The complex portraits of photographer Robert Bergman

Untitled, 1987
Courtesy Robert Bergman

Minneapolis photographer Robert Bergman believes in taking his time. The Minneapolis Institute of Arts offered him a show in 1968. It was a great honor for an artist in his early 20's, but he said no.

He didn't think he was ready.

Though he's been working steadily ever since, an exhibit of his color portraits last year at the National Gallery of Art in Washington, D.C., was actually his first show anywhere.

The exhibit gained national attention and critical raves and now the show is coming to the Minneapolis Institute of Arts.

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My job in taking the picture, choosing the picture, and being the artist is to vanish. My job is to disappear.

MIA Photography Curator David Little stands amidst the 30 portraits by Robert Bergman and states they answer a very hard question.

"How can you take a new picture of a person?" he says. "Because these kinds of photographs have been taken by individuals for so long."

The images on the walls are extraordinary. Each features one individual. Some of them look gaunt, even haunted. Many stare straight into the camera. Little says these are clearly not members of the leisure class.

"Bergman is able to really thread this very, very difficult area of not making them look as though they are happy-go-lucky people," he says, "while at the same time showing that they are strong individuals who have dignity and have a kind of humanity as well."

Such is the power of the images: It's a little unnerving to be in their midst. Little has hung them in groups around the gallery. When Robert Bergman arrives, he quickly takes it all in.

"Bob's going to say 'Let's get rid of it, let's change the whole thing,'" Little says nervously.

"It's very different from the way it was in Washington," Bergman says, walking around. "Very different."

But Bergman likes it.

"David knows me well enough to know that if I didn't like them, we would broadcast that," he laughs.

Untitled, 1990
Courtesy Robert Bergman

Bergman's preference for being direct, particularly when it comes to his work, quickly comes through as he speaks. He dropped out of the University of Minnesota in the late 1960s to devote himself to taking pictures. At first he focused on black-and-white street photography.

He did this for years, supporting himself with odd jobs. Then in the mid 1980s he switched to doing what he calls collaborative portraits in color, where he would ask people if he could take their picture.

"Two friends and I got in a car each season and drove around America, and encountered people at random," he says. "People of all socioeconomic classes, and the work, like America itself I might add, crosses gender, racial, socioeconomic barriers."

Most of the interactions took just a few moments. Bergman makes it sound very simple.

"And just as you and I just met, you've asked a question and you've got something, I just meet someone, I ask if I can take their picture and I get something," he says.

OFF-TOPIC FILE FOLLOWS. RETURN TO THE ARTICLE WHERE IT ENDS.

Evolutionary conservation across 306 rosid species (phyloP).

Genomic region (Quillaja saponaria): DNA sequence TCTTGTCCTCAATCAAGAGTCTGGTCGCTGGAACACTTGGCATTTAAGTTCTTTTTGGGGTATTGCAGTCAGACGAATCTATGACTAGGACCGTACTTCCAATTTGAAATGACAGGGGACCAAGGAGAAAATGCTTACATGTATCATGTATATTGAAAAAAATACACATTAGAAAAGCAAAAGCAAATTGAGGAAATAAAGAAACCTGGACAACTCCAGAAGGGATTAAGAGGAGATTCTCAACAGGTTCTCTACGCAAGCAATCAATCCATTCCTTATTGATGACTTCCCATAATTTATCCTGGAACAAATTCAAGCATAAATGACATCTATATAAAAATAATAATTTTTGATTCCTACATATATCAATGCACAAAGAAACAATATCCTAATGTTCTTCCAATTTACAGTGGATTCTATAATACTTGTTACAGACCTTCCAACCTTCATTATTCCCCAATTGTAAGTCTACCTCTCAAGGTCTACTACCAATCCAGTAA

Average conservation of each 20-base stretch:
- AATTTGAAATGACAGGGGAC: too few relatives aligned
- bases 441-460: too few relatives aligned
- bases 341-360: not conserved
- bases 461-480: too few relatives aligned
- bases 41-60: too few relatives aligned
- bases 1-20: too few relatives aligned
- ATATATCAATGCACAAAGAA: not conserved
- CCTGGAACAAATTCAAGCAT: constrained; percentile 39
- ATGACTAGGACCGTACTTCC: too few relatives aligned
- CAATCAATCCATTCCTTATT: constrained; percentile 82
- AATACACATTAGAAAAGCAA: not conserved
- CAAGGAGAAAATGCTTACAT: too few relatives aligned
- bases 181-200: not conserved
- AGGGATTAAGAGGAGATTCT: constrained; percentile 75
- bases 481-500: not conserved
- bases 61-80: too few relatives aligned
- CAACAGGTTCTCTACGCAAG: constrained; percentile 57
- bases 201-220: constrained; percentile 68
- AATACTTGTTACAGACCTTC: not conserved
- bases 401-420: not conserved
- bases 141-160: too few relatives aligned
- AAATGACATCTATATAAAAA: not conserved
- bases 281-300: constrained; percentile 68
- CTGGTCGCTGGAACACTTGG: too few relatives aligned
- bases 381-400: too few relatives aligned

Which works as an explanation until you turn back to images which clearly go beyond "getting something." It's hard not to get a feeling there was an intense interaction between the photographer and subject. Yet Bergman sees it differently.

Untitled, 1989
Courtesy Robert Bergman

"Well the connection, I think, that you've just described that's going on is between you and the artwork," he says with a soft laugh.

Which is exactly what Bergman is after. He goes to great lengths to strip away what he sees as barriers between the viewer and the image. Other than a brief description by the door which vaguely outlines the dates and geographic scope of his travels, there is no information anywhere in the gallery about who or where these people are.

Bergman points to a picture of a woman on the wall. He wonders if he were to say she was a dental assistant in Detroit, or owned a bar in Chicago, or a dancer in New York, or an AIDS activist, would that help a viewer? He thinks not.

"Any imposition of narrative vacates I think the viewers response and I think takes away from their ability to respond on their own," he says.

Bergman takes this further. He won't allow his own portrait to be made, as he believes it, too, will interfere with how people see his pictures.

"My job in taking the picture, choosing the picture, and being the artist is to vanish," he says. "My job is to disappear."

Untitled, 2009
Courtesy Robert Bergman

That's going to be increasingly difficult. It took him 45 years until he was ready, but Bergman's first show at the National Gallery of Art has put him in the spotlight. Toni Morrison wrote his pictures capture the unextinguishable sacredness of the human race. This pleases Bergman, although he says he had a simpler aim for his pictures.

"I'm glad to see them in the world," he says. "For many many decades I thought my work would never enter the world. And it has."

'Robert Bergman: Portraits 1986 to 1995' opens at the Minneapolis Institute of Arts with a public reception tomorrow night.

Meanwhile, Bergman has moved on. He's now working on abstracts.